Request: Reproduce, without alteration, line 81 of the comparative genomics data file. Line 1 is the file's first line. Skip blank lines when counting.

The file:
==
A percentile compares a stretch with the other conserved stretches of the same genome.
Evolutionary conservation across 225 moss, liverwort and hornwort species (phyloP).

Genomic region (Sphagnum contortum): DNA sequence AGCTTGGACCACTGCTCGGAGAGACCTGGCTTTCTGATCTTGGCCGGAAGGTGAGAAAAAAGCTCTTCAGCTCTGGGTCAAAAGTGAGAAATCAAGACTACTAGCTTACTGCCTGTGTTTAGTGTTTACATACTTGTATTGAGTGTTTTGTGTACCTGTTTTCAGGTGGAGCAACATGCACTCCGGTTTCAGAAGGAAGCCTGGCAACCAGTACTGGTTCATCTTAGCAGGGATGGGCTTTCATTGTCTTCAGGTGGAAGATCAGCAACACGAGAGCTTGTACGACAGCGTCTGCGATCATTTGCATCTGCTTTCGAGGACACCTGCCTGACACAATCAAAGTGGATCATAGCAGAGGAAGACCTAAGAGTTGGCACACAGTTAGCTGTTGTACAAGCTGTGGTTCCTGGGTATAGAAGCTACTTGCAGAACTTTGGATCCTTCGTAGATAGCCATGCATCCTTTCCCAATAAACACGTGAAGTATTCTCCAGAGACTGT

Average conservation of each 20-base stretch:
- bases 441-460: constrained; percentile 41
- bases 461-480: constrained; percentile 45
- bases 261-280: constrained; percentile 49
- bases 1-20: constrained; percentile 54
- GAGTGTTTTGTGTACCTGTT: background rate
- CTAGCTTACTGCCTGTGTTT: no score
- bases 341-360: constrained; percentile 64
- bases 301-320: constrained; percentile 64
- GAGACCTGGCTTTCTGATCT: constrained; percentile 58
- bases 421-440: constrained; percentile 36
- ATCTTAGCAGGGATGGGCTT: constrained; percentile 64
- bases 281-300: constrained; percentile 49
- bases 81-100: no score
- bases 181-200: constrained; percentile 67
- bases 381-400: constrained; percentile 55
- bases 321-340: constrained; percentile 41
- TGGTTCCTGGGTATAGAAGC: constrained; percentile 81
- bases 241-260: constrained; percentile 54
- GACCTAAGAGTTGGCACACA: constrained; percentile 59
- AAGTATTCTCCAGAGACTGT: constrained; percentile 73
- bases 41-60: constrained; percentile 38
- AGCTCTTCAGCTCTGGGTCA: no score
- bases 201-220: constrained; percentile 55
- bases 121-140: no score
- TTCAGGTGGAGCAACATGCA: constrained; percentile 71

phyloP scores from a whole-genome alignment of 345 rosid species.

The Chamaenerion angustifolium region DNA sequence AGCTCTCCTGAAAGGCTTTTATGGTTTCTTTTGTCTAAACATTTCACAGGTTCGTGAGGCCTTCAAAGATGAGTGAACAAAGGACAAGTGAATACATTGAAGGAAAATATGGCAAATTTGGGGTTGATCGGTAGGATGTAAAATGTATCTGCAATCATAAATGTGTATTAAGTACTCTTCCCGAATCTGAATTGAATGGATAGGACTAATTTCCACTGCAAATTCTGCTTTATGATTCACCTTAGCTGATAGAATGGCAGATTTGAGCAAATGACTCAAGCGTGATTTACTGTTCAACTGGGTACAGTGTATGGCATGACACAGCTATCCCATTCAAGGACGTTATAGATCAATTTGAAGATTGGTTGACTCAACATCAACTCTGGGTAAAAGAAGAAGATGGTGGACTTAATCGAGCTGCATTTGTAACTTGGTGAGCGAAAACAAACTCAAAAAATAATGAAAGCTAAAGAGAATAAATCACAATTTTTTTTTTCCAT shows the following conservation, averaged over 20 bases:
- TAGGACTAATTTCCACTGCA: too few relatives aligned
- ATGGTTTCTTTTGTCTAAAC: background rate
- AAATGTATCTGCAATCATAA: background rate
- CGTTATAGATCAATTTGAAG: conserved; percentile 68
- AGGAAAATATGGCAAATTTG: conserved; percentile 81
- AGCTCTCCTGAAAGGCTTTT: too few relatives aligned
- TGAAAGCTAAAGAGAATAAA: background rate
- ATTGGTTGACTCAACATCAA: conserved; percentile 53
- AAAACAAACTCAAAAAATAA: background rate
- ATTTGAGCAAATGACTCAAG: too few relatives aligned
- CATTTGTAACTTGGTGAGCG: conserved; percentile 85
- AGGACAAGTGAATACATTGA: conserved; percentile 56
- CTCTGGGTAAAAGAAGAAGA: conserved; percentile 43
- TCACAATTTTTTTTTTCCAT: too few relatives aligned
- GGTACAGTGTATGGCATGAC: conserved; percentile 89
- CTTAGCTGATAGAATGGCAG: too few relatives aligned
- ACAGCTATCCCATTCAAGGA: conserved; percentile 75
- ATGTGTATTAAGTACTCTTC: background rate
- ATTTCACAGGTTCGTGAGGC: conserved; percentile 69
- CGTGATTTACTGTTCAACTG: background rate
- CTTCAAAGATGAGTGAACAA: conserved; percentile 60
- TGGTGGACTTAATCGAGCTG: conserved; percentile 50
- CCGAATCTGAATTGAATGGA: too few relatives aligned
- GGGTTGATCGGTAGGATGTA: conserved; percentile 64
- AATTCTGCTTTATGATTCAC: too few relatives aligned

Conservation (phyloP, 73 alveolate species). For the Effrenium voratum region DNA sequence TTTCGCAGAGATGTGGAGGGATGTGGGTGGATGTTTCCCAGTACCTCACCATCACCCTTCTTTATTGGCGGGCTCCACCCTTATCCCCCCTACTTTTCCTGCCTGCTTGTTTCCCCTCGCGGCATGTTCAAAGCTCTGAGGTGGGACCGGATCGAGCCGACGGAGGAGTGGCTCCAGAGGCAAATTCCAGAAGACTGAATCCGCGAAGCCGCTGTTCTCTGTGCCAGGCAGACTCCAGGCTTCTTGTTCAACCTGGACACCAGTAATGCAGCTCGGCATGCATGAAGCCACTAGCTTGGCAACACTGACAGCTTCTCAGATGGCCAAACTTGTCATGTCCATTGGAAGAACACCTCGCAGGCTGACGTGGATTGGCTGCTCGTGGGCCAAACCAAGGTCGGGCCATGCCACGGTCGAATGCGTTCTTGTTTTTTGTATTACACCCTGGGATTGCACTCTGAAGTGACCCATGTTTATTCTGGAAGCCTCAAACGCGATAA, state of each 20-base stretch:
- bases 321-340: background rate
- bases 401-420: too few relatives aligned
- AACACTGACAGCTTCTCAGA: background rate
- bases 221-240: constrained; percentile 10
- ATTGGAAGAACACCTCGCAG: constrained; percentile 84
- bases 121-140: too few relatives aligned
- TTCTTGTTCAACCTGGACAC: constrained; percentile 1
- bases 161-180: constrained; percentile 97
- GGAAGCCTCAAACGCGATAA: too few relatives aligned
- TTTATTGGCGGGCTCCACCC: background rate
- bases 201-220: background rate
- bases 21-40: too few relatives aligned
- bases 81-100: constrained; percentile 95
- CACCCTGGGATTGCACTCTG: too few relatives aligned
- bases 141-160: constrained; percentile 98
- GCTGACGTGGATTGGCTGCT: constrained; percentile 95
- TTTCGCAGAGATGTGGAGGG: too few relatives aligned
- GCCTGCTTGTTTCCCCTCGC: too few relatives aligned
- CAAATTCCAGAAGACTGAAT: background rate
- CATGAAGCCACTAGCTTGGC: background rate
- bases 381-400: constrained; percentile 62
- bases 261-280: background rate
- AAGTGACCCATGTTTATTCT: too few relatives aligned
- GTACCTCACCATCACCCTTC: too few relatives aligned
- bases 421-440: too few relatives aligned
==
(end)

- GTACCTCACCATCACCCTTC: too few relatives aligned